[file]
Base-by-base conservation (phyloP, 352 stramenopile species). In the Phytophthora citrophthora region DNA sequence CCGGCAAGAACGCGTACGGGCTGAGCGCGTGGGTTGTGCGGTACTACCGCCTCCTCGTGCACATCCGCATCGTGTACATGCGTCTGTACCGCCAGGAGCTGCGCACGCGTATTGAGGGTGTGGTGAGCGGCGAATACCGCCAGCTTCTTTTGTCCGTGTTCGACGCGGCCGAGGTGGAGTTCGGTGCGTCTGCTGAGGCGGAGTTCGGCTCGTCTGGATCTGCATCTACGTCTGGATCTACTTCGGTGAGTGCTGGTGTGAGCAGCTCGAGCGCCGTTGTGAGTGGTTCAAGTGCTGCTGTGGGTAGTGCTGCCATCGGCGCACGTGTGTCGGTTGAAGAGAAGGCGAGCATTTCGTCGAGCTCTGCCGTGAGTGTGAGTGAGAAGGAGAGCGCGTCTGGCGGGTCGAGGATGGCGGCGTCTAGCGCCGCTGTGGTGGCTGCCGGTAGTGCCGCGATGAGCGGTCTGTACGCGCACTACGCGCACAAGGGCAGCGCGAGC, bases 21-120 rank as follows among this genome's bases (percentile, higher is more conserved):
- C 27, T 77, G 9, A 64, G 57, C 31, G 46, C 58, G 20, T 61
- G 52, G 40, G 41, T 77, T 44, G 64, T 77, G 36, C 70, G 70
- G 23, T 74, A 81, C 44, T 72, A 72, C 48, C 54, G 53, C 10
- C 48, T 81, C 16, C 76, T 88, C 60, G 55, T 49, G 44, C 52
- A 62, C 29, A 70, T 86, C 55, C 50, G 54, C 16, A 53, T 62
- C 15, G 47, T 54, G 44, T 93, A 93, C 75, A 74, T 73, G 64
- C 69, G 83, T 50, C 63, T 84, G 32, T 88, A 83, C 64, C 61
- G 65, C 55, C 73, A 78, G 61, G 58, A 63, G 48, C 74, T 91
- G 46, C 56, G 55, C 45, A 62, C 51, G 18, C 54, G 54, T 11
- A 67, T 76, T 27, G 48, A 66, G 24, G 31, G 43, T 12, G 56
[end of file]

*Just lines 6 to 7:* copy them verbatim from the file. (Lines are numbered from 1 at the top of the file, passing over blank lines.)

- A 62, C 29, A 70, T 86, C 55, C 50, G 54, C 16, A 53, T 62
- C 15, G 47, T 54, G 44, T 93, A 93, C 75, A 74, T 73, G 64